MSNBC’s Mitchell to Fauci: How Difficult Was It to Stand Next to Trump Spreading Misinformation?

MSNBC anchor Andrea Mitchell asked Outgoing National Institute of Allergy and Infectious Diseases director Dr. Anthony Fauci how difficult it was to stand next to then-President Donald Trump saying things that “are not accurate about public health,” Tuesday on her show “Andrea Mitchell Reports.”

Partial transcript as follows:

MITCHELL: So you are standing next to the president in all these COVID briefings. How difficult is it for you when you hear him saying things that you know are not accurate about public health?

FAUCI: It’s difficult because I have a great deal of respect for the office the presidency of the United States as I do for all government institutions. But I felt I had to speak up against and contradict what he said not only for my own professional and personal integrity but my responsibility to the American public, when you hear things being said that are just not true. The people on the far-right somehow construe that I enjoyed that, that I was trying to undermine him. I did not enjoy that at all. I just felt very uncomfortable but I had to do it.

MITCHELL: So when you hear the president of the United States promoting hydroxychloroquine for COVID.

FAUCI: Right.

MITCHELL: And listening to advisors like a doctor from California and his trade advisor, and the government, the federal government spending, according to some reports, $20 million to buy that, stockpile other for COVID. What– what can you do in your role?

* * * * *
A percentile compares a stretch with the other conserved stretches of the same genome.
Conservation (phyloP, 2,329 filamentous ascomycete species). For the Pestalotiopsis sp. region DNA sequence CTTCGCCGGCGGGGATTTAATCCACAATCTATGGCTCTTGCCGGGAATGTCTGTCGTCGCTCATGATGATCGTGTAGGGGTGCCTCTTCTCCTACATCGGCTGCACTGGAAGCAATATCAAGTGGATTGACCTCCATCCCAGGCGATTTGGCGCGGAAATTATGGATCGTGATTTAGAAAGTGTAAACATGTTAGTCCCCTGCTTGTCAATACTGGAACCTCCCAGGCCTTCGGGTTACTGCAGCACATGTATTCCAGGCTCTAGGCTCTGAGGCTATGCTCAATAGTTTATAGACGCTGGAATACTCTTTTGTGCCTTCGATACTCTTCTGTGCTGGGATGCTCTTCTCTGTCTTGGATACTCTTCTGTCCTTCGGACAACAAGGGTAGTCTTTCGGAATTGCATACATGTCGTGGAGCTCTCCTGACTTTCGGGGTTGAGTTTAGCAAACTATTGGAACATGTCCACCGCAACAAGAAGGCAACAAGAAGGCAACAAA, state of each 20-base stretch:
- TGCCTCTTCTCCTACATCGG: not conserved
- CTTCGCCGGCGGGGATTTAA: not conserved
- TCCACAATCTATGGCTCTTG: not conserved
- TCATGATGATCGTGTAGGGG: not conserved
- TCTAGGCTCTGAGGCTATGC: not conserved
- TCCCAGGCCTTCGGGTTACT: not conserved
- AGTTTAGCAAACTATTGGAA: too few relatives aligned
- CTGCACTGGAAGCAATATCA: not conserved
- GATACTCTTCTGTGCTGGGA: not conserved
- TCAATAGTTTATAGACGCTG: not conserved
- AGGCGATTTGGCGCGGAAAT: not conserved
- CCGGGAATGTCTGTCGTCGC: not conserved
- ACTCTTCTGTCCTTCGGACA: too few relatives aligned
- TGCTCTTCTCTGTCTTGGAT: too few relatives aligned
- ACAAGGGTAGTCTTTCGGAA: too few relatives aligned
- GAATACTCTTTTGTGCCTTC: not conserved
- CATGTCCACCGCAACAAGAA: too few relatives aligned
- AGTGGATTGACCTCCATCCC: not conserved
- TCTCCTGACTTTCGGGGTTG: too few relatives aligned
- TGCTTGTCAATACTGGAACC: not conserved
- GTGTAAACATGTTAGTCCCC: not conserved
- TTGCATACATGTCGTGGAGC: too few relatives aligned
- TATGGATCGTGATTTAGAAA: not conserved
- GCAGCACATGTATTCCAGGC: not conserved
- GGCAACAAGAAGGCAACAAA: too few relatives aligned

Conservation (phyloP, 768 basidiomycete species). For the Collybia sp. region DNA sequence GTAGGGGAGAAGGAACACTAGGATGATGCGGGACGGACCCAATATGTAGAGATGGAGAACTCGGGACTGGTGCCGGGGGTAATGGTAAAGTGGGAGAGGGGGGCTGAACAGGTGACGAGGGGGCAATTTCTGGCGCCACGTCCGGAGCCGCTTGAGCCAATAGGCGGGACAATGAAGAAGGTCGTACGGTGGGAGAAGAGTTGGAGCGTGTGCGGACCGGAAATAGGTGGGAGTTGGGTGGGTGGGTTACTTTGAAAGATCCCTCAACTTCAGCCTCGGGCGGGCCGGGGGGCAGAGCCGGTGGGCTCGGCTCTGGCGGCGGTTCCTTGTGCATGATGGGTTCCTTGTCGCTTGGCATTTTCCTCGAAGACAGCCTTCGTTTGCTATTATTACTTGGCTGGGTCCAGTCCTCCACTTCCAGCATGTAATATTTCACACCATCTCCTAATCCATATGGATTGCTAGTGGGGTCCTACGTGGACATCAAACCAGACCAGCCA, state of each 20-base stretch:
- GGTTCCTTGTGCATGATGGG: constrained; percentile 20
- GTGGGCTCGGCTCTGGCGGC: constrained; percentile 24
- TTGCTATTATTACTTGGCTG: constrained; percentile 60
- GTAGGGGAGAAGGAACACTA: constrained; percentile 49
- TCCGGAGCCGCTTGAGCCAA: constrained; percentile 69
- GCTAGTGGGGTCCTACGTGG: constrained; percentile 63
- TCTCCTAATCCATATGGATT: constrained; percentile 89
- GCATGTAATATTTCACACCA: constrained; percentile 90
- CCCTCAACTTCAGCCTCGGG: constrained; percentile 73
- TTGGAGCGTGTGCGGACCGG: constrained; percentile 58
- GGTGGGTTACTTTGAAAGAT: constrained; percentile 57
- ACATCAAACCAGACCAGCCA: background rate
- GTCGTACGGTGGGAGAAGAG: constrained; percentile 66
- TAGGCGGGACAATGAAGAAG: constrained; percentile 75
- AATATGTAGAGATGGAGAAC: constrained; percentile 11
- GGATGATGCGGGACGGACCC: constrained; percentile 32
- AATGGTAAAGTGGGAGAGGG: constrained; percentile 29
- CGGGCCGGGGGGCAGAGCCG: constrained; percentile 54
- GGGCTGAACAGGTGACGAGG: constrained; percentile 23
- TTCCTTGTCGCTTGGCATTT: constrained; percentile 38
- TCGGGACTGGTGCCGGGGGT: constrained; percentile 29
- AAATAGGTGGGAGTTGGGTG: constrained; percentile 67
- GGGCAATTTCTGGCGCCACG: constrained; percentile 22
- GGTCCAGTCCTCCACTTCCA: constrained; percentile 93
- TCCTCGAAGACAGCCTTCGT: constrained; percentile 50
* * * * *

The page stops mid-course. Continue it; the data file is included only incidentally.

FAUCI: Speak up like I did. And it didn’t help much, because he just kept on doing what he wanted to do. But it had the result of creating a phenomenal amount of hostility against me among the people around him, which has spilled over into the people who are very much listening to everything that he has said. And that has made it very uncomfortable, the reason why I’m getting so many threats against me.

MITCHELL: Do you think that lives were lost because of the way all of this became so polarized?

DR. ANTHONY FAUCI: Well, if– you know, I– when I say things like that, it gets thrown out of proportion in sound bites. The but fact is vaccines save lives. If you say something or do something to dissuade people from getting vaccinated, then lives will unnecessarily be lost. That’s just a fact.

Follow Pam Key on Twitter @pamkeyNEN


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